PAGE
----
Personal Protective Equipment Program

Personal Protective Equipment Program

Personal Protective Equipment Program

November 11, 2016

Personal Protective Equipment Program

Table of Contents

I.

Introduction ............................................................................................................................. 1

A.

Scope ................................................................................................................................ 1

B.

Application ....................................................................................................................... 1

II.

Responsibility ......................................................................................................................... 1

III.

Hazard Assessment ................................................................................................................. 2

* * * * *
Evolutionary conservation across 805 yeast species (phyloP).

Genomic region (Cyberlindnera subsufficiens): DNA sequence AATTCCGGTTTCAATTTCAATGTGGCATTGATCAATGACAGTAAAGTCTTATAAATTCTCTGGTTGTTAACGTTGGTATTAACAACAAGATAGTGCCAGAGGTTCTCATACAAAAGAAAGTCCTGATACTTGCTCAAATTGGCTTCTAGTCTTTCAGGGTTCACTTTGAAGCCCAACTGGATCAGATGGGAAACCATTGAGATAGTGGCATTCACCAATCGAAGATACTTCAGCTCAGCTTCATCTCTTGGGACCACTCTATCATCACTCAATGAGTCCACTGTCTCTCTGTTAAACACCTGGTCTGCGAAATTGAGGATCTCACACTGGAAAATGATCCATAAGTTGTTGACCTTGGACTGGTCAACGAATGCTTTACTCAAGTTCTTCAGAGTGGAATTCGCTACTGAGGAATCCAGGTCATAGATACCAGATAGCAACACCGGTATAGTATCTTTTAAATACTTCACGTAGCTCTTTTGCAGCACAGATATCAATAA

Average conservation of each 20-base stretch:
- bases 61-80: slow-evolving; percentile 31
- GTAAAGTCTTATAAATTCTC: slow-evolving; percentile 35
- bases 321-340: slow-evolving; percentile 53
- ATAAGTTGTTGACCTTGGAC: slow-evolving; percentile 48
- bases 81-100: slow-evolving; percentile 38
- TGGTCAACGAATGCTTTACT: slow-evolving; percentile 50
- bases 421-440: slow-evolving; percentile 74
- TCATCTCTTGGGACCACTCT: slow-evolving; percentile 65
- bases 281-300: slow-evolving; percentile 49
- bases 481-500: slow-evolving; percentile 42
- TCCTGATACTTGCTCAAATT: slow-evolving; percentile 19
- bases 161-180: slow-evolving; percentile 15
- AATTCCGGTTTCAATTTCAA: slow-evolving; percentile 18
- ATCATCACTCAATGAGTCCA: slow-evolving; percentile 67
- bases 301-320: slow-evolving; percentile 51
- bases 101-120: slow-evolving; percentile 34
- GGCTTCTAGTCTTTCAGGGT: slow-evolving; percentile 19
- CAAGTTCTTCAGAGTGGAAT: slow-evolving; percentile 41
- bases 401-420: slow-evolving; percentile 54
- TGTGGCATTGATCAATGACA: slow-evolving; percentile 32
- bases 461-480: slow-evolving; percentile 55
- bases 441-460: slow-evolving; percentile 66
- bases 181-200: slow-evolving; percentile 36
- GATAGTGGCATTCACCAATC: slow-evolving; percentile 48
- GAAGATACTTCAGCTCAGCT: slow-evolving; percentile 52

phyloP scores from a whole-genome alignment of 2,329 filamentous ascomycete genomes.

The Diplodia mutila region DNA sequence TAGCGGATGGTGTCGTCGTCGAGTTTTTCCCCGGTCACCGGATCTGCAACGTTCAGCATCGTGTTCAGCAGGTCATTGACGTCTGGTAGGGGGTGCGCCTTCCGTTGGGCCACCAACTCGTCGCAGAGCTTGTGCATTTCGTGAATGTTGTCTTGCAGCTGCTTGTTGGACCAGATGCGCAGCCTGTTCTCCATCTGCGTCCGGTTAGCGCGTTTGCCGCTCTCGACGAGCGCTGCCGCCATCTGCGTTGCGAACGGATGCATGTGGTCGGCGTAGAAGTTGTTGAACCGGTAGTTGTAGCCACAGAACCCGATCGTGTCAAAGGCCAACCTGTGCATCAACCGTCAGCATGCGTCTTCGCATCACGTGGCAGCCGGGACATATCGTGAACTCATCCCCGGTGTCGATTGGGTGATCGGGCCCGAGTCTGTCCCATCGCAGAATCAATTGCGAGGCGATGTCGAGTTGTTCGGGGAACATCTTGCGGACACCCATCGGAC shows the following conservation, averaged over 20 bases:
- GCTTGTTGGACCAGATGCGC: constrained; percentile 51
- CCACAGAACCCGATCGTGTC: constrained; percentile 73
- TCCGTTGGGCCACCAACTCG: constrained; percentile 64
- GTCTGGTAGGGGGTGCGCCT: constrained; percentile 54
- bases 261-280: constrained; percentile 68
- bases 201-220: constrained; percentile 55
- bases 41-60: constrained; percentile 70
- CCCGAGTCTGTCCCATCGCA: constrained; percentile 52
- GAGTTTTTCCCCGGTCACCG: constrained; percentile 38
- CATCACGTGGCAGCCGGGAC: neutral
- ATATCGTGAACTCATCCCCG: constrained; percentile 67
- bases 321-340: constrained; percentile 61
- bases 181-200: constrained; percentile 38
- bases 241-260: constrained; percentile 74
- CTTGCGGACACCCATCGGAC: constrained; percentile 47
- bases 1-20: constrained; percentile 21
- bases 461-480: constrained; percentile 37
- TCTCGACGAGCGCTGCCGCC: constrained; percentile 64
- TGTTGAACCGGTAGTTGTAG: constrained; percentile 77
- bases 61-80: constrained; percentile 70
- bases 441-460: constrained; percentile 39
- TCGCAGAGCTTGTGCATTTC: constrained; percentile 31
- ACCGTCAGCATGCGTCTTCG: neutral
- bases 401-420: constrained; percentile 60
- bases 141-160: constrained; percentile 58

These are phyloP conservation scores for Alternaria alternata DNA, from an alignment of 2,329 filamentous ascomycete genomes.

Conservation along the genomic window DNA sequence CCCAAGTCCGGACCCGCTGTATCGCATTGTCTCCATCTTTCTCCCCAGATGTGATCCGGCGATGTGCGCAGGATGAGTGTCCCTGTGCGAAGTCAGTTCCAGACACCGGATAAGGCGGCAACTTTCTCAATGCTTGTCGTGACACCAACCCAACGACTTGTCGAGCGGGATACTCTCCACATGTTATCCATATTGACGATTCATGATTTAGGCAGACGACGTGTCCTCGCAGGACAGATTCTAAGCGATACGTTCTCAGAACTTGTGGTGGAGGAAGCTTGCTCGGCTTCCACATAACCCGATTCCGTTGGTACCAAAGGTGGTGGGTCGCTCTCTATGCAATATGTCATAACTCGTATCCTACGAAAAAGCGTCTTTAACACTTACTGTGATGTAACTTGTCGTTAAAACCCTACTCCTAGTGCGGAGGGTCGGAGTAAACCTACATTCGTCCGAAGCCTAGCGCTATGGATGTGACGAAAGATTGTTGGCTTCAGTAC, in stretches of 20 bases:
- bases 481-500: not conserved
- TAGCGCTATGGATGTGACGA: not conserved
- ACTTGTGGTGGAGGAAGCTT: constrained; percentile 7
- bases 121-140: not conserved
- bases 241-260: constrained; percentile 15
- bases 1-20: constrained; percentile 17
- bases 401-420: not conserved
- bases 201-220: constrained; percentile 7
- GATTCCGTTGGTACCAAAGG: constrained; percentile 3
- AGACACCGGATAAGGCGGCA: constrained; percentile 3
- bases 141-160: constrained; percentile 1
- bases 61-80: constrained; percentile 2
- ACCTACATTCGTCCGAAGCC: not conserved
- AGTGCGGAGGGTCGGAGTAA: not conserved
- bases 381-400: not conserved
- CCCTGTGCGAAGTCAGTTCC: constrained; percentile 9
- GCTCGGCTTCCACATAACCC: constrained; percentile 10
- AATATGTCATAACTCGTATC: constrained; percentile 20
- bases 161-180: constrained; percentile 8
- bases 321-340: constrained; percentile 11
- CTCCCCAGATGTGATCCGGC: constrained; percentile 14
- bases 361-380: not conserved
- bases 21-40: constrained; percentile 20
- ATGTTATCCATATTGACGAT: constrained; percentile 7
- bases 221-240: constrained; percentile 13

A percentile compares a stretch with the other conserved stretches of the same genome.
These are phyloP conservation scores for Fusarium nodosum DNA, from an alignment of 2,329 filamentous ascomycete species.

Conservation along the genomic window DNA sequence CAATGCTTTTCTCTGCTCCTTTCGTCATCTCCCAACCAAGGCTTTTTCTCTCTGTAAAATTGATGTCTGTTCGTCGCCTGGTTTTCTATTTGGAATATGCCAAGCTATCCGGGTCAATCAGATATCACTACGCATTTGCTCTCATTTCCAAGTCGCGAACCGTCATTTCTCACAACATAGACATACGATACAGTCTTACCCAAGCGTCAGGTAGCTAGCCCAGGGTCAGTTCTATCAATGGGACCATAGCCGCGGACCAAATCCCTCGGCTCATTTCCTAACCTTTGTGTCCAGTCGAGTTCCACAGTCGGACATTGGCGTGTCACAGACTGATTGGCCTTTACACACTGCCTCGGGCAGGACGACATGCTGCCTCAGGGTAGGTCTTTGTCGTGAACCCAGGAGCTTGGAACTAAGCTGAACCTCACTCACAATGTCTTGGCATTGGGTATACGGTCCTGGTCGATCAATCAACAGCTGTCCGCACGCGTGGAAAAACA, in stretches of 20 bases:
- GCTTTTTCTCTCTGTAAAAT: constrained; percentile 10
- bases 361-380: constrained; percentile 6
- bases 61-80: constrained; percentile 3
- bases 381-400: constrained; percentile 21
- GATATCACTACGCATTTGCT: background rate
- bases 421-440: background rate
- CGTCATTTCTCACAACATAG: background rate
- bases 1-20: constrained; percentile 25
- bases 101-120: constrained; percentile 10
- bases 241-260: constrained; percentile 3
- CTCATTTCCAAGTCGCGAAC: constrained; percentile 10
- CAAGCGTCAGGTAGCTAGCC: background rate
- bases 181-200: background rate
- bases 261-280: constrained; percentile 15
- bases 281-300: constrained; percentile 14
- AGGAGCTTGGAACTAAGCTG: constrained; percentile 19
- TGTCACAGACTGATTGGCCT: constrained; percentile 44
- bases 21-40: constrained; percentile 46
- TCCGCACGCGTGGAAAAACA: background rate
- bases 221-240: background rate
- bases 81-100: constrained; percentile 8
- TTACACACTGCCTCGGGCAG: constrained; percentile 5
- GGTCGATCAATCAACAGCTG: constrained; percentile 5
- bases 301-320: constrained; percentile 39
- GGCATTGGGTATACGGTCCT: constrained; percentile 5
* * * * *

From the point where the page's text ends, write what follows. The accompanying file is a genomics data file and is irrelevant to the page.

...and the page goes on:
IV.

PPE Selection, Use, and Maintenance .................................................................................... 3

A.

General PPE Requirements .............................................................................................. 3

B.

Eye and Face Protection ................................................................................................... 3

1.

Protection Against Light Radiation .............................................................................. 4

2.

Protection Against Hazardous Materials Splash .......................................................... 4

3.

Protection Against Flying Particles (including sparks) ................................................ 4

4.

Protection against Glare, Heat, and Molten Metal ....................................................... 4

C.

Respiratory Protection ...................................................................................................... 5

D.